January 13, 2012
January 13, 2012
(CNN Student News) -- January 13, 2012
More than 13 million Americans are out of work. The big question that you hear from a lot of young people is if they will be able to find a job when they graduate from college. Poppy Harlow has a report on one major where students are getting job offers before they even get a diploma.
(BEGIN VIDEO CLIP)
POPPY HARLOW, CNNMONEY.COM (voice-over):
Facebook founder Mark Zuckerberg may have dropped out of college, but back on campus, computer science is hot, and students with coding skills are burning up the job market.
By graduation, how many companies reached out to you about working for them?
TAL SAFRON, NYU COMPUTER SCIENCE GRADUATE:
I`d say between 10 and 20 have reached out to me, just before graduating.
How many job offers did you get?
Around four or five.
You haven`t even graduated yet. How many companies have reached out to you?
Between 10 and 20.
It`s a common story for computer science majors.
Most of my friends who are also CS students do have the same similar feeling. They`re not -- they`re not really worried about jobs.
Just look at tech job postings to see the demand. At NYU, that translated into a 94 percent placement rate for computer science grads last spring. For the class of 2011, computer science majors did the best on the job hunt.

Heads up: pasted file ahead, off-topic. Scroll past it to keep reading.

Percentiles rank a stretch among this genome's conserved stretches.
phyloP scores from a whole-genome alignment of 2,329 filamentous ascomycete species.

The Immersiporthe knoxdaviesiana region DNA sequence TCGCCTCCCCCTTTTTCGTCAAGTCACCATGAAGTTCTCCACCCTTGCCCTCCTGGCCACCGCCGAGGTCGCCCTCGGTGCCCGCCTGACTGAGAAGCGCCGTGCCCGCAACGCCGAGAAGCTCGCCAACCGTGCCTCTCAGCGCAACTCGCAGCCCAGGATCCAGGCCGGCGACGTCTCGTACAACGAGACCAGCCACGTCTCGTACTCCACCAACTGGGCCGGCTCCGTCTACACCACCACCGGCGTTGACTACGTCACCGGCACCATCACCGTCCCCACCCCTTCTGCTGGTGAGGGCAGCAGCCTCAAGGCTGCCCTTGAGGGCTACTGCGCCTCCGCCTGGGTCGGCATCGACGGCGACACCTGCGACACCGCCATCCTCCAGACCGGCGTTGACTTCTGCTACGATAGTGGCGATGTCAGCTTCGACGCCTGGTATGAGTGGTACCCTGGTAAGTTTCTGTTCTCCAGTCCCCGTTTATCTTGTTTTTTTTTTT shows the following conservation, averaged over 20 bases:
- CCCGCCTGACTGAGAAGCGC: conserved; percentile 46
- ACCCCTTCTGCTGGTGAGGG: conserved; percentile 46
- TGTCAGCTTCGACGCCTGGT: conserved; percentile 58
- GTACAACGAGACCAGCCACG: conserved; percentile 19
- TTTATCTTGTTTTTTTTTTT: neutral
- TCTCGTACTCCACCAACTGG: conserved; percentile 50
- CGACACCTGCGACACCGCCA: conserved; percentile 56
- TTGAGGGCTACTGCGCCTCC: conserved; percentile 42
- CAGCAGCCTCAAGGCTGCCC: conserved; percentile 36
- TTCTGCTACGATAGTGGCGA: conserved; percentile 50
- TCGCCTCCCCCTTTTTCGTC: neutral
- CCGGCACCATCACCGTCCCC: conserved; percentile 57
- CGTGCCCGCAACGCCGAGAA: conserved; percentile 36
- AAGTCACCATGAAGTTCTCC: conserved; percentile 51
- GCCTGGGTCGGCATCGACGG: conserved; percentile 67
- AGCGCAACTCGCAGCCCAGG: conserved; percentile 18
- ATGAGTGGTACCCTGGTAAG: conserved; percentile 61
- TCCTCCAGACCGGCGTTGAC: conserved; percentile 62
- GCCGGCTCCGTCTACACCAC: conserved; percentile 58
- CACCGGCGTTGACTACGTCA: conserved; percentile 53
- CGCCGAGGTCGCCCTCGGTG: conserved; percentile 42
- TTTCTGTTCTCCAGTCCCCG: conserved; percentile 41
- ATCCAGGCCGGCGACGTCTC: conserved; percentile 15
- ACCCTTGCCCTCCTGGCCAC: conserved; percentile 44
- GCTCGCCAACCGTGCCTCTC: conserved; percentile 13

Fifty-six percent had a job offer before graduation compared with 41 percent overall.
What do your friends tell you who aren`t computer science majors about getting a job?
They think I don`t live in reality.
An average starting salary of 66,000 bucks and job security may be why the major is taking off, with enrollment at NYU up 50 percent since 2007.
EVAN KORTH, ASSOC. PROF., NYU, COMPUTER SCIENCE:
Many students, whether they`re computer science majors or not, are starting to understand that coding is literacy of the future, and they`re -- they want to get in on that.
Tal and Naditja (ph) both participated in a summer program offered by Hack NY, founded by Evan and Columbia Professor Chris Wiggins to cultivate the talents of budding tech stars and show them their career choices are broader than just Google and Goldman Sachs.
CHRIS WIGGINS, PROF., COLUMBIA UNIVERSITY, APPLIED MATH:
Result first at no.
The hacking community may speak a slightly different language.
I mean, you can present PageRank, Google`s fundamental algorithm, as an important eigenvector problem and then they sort of --
But one thing is crystal clear: this is where the jobs area.
I get email every day, asking me if I have a student that could build X or build Y.
But is this just a fad? I mean, are the jobs here today, gone tomorrow?
Is the Internet going to be gone tomorrow?
I don`t think the jobs will be gone tomorrow, either.
In New York, Poppy Harlow, cnnmoney.
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